Statistics show less than half of Australian adults aged 65 and over undertake the recommended amount of physical activity required to gain a health benefit. This is an alarming statistic, especially considering that exercise participation becomes more vital as you get older.
As you age (and live a more sedentary lifestyle) you begin to lose muscle mass. This phenomenon is defined by the term ‘sarcopenia’. On average you will experience a 1-2% loss of muscle mass per year after the age of 50; and you will lose approximately 50% of muscle mass lost by 80 years of age.
However, sarcopenia IS NOT inevitable. Your lifestyle choices have a major influence over your loss of muscle tissue.
Physical activity participation can prevent the reduction in muscle mass that is commonly seen among older adults; as well as increase your ability to function with activities of daily living.
We often hear the common misconception that people are “too old” to complete a certain task or activity. Activities like playing golf, skiing, or going for a bush walk. However, the research shows that when it comes to decline - age really is just a number. This is highlighted in the graph below which demonstrates that an 80-year-old strength-trained man can be stronger than a 20-year-old untrained man.
Therefore, it is our goal with this exercise physiology blog article to demonstrates that anyone at any age CAN participate in exercise. We also want to encourage you to begin exercising now, because your body will adapt and it’s better late than never!
The reasons that many older adults have for considering getting back into exercise vary. This may involve wanting to be able to keep up with your kids or grandkids, simply improving overall health and lifestyle, or looking to make a change after receiving a scare from your local GP. However, no matter what the reason is for your exercise participation, you will certainly benefit from this lifestyle intervention.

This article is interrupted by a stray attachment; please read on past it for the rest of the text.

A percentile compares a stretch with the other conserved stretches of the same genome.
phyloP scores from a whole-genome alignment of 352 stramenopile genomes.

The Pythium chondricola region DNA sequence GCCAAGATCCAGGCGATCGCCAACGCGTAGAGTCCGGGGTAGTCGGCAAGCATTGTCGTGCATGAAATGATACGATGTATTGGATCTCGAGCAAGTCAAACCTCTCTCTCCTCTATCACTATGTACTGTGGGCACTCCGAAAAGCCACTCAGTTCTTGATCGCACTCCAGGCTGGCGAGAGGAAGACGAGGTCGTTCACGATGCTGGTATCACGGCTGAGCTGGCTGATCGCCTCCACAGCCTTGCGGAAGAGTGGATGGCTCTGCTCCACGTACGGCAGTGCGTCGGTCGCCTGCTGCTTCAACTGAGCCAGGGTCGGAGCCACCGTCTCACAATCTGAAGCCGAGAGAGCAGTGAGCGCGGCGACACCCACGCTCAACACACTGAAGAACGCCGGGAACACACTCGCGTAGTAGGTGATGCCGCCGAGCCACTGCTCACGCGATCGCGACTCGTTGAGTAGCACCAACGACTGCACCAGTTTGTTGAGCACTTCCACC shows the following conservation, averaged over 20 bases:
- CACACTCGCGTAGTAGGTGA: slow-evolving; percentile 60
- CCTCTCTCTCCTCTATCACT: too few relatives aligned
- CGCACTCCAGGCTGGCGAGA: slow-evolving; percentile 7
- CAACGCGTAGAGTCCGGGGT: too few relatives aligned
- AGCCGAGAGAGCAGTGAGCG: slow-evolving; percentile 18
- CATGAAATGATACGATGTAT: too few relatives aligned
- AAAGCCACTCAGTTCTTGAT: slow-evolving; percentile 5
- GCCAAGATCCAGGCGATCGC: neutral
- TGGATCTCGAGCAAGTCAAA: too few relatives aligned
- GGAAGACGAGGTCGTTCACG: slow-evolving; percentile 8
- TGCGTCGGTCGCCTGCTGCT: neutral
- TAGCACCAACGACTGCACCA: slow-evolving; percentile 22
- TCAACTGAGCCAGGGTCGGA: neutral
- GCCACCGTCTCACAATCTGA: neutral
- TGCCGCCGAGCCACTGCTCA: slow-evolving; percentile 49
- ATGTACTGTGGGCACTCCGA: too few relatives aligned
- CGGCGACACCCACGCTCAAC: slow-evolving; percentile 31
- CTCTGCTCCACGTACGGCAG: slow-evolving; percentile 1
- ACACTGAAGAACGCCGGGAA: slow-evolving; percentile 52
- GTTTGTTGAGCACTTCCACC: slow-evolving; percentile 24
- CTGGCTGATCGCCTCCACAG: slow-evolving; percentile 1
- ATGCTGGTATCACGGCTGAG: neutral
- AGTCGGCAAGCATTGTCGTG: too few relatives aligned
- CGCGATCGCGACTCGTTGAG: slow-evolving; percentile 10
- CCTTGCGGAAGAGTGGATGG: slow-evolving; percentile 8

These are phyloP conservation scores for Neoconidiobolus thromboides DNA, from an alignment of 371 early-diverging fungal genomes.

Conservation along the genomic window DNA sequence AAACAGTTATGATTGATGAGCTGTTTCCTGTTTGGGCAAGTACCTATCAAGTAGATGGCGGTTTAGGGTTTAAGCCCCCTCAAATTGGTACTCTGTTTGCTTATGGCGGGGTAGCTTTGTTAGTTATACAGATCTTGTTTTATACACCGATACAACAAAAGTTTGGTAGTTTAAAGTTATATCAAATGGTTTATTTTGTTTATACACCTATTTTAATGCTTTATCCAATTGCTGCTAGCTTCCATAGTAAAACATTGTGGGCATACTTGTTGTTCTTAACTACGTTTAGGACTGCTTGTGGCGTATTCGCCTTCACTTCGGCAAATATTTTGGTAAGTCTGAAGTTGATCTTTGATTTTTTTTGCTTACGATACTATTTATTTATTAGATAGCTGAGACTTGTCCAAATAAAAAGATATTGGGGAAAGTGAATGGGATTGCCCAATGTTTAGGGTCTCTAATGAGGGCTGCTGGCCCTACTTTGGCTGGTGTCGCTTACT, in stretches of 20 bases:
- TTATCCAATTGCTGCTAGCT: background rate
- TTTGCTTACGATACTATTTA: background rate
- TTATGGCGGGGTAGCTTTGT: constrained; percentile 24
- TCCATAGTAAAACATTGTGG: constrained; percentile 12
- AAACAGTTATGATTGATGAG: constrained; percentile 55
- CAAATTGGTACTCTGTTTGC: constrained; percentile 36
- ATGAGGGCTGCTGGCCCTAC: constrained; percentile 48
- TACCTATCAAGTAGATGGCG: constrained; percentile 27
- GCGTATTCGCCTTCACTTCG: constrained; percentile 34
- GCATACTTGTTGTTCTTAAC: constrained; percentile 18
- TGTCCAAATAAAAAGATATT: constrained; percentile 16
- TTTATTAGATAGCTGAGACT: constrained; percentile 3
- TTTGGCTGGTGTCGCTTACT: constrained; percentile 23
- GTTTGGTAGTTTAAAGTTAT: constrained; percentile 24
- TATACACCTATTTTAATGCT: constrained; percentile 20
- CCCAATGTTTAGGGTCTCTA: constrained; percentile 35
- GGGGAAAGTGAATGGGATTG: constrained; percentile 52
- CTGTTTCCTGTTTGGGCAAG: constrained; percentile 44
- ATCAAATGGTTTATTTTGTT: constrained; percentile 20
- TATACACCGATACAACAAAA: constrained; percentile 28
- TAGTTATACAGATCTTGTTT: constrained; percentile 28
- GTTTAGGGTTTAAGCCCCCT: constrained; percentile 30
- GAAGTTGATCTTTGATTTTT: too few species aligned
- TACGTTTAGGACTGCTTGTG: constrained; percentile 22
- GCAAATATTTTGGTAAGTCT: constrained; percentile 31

These benefits include a decreased risk of:
- Nursing home admissions
How do I begin exercising?
Joining your local gym may seem daunting, especially when you consider yourself in a setting of heavy weights and big bodybuilders. However, searching for an Exercise Physiologist or a gym like Inspire Fitness for Wellbeing where you are welcomed and encouraged in a friendly atmosphere is a great start. An Exercise Physiologist can assist you with designing an appropriate exercise program for your individual needs; taking into account your background of injuries and / or medical conditions if required.
Here is a guide from our team of Exercise Physiologists of 5 types of exercises that you should incorporate into your exercise routine:
Improving your level of aerobic fitness will increase your capacity to exercise. This will have significant benefits in delaying fatigue, improving heart and lung health, as well as improving your mental health.
It is recommended that you complete weight training of all the major muscle groups at least twice a week. This is important in building bone, muscle, joint and surrounding muscle tissue strength. Other benefits of weight/resistance training include improved metabolic functioning, and a decreased risk of injury, falls and fatigue.
The core muscles are important in supporting your spine. Learning correct technique when training core strength will benefit your posture and core stability. This can improve balance and decrease the risk of falls and the resulting injury.
Stretching is important to counteract the loss of muscle elasticity that occurs from ageing. This will help develop muscular strength, improve posture, increase blood flow and reduce the risk of falls.
Training balance is important for proprioception and motor control. Tasks and activities that were once easier to complete can become more complex with age. Therefore, being able to control your limbs in space and having a greater control over your body will increase your confidence in the ageing process.
For more information about specific exercises and demonstrations on how to complete them, visit Inspire Fitness for Wellbeing today and speak to one of our Clinical Exercise Physiologists. You can call us on 9857 3007.
1. Metter EJ, Conwit R, Tobin J, Fozard JL. Age-associated loss of power and strength in the upper extremities in women and men. J Gerontol A Biol Sci Med Sci. 1997;52:B267–B276. [PubMed]
2. Hughes VA, Frontera WR, Roubenoff R, Evans WJ, Fiatarone-Singh MA. Longitudinal changes in body composition in older men and women: role of body weight change and physical activity.
Am J Clin Nutr. .2002;76:473-481.